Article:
Parfumerie Générale Louanges Profanes, 2008

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(image Mulberry Tree, Van Gogh)

Perfumer Pierre Guillame

When I think about perfume I tend to rely on literary or verbal devices. By literary I don’t mean particularly lofty in nature, I just mean that we use tricks of the tongue and the pen to get at perfume. I’ll use visual allusions, fictions of memory, description and tidbits of narrative. The trouble is that all that words offer is comparison. The device I lean most heavily on is  metaphor. ‘Perfume X is like a night on the town in Elizabeth, New Jersey.’ ‘Post-reformulation, chypre Y is a child who’s lost her teddy bear.’

You’ll hear very talented perfumers talk about story telling and narrative and its importance in perfumery. We perfume users, though, should question this sort of romanticism. Do perfumers who rely on story tell us stories, or do they use story as a device, a sort of imagery that aids them in designing perfume? Can a perfume truly tell a single reproduceable story, not just a subjective olfactory experience, to multiple wearers?

Sometimes smelling a scent or fragrance will trigger a specific recollection. Every now and then, though, a perfume will launch you into a seemingly more direct sensory experience. The experience doesn’t trigger or rely on memory. It feels new.

Smelling Parfumerie Générale Louanges Profanes for the first time gave this sort of experience. It gave me a feeling of viscosity. A fluid consistency that isn’t thick, chewy, creamy or even watery. It suggested a fluid I had never experienced before. One that had a thick/thin, lubricating viscosity like silicone along with a sweetness that hovered between liquor, elixir and sap. It made me focus on the qualities of sweetness, like the way that glycerin has no smell, but is sweet when you touch it to your tongue, or the way honeysuckle nectar smells and tastes the same.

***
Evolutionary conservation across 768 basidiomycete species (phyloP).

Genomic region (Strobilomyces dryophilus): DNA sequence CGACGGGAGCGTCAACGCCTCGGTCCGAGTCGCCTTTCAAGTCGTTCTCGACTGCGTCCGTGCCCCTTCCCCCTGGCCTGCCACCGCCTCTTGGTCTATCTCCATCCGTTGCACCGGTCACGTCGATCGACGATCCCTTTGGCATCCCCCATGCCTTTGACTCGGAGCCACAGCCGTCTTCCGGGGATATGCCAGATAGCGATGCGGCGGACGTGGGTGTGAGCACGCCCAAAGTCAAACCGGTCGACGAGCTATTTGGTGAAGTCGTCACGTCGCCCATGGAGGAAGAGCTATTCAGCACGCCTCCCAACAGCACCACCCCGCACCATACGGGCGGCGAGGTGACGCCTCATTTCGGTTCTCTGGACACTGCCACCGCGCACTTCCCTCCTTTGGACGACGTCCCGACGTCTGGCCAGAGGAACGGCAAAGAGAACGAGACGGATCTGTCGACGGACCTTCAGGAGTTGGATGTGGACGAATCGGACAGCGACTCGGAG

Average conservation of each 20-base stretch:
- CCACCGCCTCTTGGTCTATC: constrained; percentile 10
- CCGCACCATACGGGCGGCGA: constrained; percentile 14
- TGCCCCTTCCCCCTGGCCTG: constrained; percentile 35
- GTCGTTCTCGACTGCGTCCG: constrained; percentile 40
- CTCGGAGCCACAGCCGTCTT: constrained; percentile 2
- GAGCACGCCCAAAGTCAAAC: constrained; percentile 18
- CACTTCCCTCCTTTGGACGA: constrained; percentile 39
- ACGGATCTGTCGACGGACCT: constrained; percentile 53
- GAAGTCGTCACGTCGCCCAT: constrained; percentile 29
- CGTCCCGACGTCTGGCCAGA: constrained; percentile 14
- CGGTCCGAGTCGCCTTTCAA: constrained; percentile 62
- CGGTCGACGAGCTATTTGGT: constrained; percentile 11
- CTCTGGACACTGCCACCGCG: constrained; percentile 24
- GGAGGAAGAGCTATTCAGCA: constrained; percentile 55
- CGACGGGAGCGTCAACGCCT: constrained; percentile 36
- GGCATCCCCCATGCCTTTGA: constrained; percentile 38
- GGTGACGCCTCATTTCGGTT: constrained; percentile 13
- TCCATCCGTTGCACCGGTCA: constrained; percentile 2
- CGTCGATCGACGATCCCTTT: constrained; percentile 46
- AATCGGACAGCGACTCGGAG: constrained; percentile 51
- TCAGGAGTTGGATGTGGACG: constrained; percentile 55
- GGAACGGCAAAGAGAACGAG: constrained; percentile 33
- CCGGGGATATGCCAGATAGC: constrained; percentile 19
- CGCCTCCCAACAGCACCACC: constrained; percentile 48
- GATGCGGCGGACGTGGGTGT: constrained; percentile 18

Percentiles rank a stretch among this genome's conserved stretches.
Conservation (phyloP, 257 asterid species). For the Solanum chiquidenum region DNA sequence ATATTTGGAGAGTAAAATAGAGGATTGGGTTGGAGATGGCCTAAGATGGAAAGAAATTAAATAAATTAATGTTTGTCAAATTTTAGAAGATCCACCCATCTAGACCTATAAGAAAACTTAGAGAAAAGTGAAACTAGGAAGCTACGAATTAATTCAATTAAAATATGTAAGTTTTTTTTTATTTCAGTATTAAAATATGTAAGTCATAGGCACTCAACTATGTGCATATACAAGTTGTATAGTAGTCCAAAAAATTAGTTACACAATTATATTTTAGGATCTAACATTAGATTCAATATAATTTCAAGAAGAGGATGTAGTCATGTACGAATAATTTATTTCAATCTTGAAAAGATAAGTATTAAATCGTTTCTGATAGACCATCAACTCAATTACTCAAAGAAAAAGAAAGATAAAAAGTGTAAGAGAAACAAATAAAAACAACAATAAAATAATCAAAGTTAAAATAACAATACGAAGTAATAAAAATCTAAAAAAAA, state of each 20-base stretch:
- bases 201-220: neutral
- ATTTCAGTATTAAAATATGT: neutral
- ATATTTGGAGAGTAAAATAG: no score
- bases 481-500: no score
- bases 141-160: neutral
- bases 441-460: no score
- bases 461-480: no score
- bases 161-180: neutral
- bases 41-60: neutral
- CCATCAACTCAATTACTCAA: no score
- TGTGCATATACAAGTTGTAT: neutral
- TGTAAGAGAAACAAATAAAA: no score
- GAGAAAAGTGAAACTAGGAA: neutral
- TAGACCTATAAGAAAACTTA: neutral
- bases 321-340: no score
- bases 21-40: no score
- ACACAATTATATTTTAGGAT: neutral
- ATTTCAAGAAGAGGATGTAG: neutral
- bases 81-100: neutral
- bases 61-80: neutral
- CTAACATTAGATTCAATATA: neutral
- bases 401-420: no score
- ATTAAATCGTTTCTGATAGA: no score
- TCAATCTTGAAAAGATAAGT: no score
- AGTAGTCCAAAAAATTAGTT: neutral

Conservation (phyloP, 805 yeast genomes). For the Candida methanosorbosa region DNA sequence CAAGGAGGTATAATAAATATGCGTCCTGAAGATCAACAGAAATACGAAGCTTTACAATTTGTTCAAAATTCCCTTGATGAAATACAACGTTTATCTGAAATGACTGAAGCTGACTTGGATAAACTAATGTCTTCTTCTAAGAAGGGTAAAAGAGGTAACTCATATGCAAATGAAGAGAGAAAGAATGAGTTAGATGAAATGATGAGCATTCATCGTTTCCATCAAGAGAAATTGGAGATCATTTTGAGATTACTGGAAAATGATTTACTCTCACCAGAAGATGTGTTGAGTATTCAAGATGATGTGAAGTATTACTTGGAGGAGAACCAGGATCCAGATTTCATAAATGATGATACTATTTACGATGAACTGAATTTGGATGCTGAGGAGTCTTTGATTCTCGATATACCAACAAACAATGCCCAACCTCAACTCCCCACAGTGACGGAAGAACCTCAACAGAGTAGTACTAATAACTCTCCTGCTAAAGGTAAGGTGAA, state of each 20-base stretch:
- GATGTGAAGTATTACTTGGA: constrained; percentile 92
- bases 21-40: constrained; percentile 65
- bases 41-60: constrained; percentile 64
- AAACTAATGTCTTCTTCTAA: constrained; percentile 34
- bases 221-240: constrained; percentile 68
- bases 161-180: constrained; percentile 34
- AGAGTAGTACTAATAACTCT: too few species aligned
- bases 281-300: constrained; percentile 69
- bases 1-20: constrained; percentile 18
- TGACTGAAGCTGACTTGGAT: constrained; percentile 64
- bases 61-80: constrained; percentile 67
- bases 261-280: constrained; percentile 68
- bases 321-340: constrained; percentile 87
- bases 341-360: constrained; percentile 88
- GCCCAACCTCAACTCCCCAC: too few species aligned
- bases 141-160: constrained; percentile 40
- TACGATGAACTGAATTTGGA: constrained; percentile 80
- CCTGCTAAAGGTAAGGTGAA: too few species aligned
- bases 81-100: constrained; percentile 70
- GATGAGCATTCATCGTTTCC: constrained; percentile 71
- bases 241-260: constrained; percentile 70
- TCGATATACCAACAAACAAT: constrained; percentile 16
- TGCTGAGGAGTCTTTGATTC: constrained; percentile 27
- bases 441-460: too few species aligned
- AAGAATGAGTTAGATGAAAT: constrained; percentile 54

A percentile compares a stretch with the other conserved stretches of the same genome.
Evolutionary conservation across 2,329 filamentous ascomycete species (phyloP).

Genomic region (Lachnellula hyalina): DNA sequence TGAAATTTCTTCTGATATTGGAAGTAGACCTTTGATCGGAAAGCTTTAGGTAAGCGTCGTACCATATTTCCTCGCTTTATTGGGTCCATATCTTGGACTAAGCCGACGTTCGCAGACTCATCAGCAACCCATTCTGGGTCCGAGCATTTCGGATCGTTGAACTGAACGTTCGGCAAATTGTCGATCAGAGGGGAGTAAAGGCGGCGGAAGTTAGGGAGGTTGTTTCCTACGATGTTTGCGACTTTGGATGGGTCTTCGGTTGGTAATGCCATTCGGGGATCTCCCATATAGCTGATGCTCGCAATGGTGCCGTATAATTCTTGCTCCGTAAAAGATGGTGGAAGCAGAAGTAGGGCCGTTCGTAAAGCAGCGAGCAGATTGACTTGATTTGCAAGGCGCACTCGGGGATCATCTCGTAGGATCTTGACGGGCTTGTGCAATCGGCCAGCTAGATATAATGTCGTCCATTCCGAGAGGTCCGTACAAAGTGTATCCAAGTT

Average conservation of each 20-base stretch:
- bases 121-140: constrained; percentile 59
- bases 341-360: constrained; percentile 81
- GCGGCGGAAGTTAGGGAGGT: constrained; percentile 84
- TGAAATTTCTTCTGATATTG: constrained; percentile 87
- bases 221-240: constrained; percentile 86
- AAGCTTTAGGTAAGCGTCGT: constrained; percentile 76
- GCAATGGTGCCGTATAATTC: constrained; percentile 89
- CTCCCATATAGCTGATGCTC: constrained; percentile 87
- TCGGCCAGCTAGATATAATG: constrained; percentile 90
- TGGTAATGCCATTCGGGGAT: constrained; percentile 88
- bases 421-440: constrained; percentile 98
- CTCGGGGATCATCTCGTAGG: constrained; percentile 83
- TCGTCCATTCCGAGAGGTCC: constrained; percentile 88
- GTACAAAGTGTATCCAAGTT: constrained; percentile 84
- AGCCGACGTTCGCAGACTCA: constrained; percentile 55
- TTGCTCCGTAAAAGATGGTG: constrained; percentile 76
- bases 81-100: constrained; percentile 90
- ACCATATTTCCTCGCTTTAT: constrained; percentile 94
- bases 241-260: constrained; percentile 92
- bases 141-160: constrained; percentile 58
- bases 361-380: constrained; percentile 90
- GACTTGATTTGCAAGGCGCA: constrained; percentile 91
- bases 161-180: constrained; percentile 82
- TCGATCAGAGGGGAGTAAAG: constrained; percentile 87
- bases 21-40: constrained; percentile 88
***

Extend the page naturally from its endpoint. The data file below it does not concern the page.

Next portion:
To categorize, Louanges Profanes is a floriental, an orange blossom/amber, to be specific. But this is an instance where breaking the perfume down into its scent descriptors isn’t particularly useful, because doing so doesn’t capture the experience of the perfume, it just tells you what’s in it. The sensation of fluidity and slickness eventually fades as what seemed liquid starts to dry. The perfume continues to suggest states of matter. Louanges Profanes dries into a set piece, and gives the nose equivalent of drying brushstrokes. Like those deliberate, voluminous stabs of paint you would find in one of the Mulberry Tree paintings by van Gogh. The paint and the perfume both retained an appearance of fluidity as they dried, capturing the appearance of movement and action.

On that note of bad visual comparison, the end.


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